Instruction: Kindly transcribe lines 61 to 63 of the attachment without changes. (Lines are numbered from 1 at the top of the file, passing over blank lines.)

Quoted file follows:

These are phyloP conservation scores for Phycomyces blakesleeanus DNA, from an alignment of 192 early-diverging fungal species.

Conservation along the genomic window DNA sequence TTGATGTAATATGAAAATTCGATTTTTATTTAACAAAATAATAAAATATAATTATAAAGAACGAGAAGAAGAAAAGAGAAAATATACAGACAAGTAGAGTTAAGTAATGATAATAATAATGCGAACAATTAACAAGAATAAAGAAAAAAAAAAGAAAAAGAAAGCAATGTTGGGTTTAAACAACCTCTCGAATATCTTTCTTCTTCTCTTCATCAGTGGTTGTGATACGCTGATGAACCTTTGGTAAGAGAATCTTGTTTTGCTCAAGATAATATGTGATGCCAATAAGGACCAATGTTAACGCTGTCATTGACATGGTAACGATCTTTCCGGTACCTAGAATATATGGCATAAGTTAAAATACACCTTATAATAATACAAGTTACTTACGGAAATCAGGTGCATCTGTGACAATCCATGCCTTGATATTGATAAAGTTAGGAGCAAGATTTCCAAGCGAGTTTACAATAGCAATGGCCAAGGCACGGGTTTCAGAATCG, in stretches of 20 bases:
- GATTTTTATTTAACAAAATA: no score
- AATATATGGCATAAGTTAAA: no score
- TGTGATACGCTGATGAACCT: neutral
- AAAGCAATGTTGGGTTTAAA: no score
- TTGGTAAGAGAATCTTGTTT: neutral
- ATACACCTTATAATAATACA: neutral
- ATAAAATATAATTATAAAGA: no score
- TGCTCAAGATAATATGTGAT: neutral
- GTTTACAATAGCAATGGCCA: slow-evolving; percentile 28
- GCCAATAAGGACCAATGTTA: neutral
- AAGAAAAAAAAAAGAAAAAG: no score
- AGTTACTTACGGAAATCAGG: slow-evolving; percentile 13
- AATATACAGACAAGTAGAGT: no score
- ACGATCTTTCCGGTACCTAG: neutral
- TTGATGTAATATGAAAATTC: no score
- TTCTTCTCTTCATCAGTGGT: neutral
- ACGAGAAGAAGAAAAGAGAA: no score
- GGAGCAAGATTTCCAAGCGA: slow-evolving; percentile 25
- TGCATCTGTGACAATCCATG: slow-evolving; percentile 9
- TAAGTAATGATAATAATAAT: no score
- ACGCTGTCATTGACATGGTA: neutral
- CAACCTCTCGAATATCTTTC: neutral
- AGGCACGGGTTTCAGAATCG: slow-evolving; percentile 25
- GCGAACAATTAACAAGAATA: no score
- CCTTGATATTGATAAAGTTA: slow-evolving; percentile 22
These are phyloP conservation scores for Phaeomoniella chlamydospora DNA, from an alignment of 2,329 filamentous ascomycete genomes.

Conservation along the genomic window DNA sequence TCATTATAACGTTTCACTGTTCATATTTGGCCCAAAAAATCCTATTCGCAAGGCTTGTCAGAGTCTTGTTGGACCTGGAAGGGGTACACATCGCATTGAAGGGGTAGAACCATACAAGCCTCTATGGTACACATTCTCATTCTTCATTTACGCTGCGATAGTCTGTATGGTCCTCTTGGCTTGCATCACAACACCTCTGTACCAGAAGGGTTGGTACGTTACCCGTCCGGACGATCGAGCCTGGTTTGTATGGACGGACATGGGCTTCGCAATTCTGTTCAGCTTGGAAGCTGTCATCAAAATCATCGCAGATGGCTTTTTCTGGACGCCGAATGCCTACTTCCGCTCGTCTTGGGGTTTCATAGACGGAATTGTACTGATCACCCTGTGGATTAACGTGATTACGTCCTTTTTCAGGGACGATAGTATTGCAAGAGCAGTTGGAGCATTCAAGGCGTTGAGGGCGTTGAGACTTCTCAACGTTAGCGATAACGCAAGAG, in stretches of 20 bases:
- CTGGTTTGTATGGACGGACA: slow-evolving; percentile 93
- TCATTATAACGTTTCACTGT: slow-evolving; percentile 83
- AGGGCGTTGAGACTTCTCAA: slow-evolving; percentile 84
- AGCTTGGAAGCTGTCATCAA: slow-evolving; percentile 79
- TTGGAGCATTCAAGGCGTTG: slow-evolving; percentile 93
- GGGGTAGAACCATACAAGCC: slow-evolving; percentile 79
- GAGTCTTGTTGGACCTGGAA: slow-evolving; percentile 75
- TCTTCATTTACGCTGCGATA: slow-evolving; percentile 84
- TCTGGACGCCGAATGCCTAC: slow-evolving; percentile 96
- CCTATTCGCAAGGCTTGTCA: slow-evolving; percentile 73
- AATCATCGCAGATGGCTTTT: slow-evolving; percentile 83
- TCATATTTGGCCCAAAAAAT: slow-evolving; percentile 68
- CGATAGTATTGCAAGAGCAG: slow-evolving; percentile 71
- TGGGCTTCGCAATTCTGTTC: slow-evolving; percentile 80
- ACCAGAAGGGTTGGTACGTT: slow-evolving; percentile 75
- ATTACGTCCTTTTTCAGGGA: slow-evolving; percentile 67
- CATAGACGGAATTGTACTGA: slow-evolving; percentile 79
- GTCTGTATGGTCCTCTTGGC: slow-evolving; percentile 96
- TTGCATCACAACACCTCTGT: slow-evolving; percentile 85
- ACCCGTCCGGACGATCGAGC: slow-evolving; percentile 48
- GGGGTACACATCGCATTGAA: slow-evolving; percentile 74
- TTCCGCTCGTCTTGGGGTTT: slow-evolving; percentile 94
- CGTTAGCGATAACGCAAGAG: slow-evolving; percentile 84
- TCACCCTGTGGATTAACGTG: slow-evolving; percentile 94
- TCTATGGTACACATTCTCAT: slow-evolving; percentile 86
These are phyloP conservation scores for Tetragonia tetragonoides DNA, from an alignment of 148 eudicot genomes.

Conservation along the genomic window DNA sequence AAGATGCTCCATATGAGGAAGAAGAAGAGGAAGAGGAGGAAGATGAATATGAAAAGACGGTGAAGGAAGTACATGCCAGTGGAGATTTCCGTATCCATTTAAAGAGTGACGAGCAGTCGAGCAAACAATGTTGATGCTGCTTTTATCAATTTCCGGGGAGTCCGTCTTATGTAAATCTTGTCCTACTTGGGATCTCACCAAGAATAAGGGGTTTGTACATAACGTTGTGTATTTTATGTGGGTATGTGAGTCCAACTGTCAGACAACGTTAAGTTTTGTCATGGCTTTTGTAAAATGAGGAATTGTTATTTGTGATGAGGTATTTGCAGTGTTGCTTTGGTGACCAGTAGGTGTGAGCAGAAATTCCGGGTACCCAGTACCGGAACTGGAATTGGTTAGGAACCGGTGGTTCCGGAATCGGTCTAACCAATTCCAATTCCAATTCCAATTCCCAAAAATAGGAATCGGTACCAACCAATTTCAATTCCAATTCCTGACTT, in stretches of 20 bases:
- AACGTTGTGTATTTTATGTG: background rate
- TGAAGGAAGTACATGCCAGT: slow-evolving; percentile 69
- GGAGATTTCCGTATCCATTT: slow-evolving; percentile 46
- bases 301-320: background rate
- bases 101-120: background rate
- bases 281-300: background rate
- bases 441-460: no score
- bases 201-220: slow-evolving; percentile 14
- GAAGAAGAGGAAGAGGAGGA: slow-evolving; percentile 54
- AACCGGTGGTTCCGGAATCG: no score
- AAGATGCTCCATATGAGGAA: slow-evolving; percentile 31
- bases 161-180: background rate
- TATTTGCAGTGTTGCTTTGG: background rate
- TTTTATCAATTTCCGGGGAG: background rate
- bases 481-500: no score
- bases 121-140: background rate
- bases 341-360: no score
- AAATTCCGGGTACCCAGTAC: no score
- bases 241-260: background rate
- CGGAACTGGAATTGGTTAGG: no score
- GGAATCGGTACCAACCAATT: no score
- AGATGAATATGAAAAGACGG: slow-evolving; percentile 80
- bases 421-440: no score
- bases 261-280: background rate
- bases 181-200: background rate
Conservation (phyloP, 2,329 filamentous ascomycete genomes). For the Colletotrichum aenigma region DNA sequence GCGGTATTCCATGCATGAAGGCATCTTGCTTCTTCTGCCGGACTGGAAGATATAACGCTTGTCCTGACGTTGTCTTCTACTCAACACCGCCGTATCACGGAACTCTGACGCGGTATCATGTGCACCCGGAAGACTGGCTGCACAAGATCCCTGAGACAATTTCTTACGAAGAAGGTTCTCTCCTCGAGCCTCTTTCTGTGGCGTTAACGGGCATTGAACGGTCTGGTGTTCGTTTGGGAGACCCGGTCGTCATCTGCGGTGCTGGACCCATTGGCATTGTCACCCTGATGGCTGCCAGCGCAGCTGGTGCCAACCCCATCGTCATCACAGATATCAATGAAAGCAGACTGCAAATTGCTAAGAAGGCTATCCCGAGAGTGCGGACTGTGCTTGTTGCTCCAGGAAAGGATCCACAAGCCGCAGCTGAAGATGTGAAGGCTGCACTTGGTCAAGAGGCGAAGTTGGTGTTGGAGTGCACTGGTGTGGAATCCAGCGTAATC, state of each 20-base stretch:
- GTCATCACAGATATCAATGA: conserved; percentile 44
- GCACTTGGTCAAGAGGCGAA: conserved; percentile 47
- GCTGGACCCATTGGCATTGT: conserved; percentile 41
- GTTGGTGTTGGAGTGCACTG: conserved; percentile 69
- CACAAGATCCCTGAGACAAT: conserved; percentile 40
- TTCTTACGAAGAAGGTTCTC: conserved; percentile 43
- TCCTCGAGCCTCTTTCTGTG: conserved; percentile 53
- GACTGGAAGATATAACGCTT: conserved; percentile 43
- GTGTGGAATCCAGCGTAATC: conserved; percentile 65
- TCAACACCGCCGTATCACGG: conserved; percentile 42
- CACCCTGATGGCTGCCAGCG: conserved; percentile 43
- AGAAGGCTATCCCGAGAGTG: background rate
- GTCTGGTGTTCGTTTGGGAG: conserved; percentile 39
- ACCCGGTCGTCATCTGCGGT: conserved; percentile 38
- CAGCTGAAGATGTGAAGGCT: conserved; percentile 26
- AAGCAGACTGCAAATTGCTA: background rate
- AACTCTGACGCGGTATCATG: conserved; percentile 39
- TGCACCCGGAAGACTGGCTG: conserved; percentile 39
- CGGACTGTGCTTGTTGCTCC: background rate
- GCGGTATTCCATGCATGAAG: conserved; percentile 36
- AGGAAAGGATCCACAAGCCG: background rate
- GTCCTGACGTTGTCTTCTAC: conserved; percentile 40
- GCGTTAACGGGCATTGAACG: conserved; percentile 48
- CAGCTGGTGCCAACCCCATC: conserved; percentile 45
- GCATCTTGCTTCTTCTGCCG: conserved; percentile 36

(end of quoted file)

- bases 101-120: background rate
- bases 281-300: background rate
- bases 441-460: no score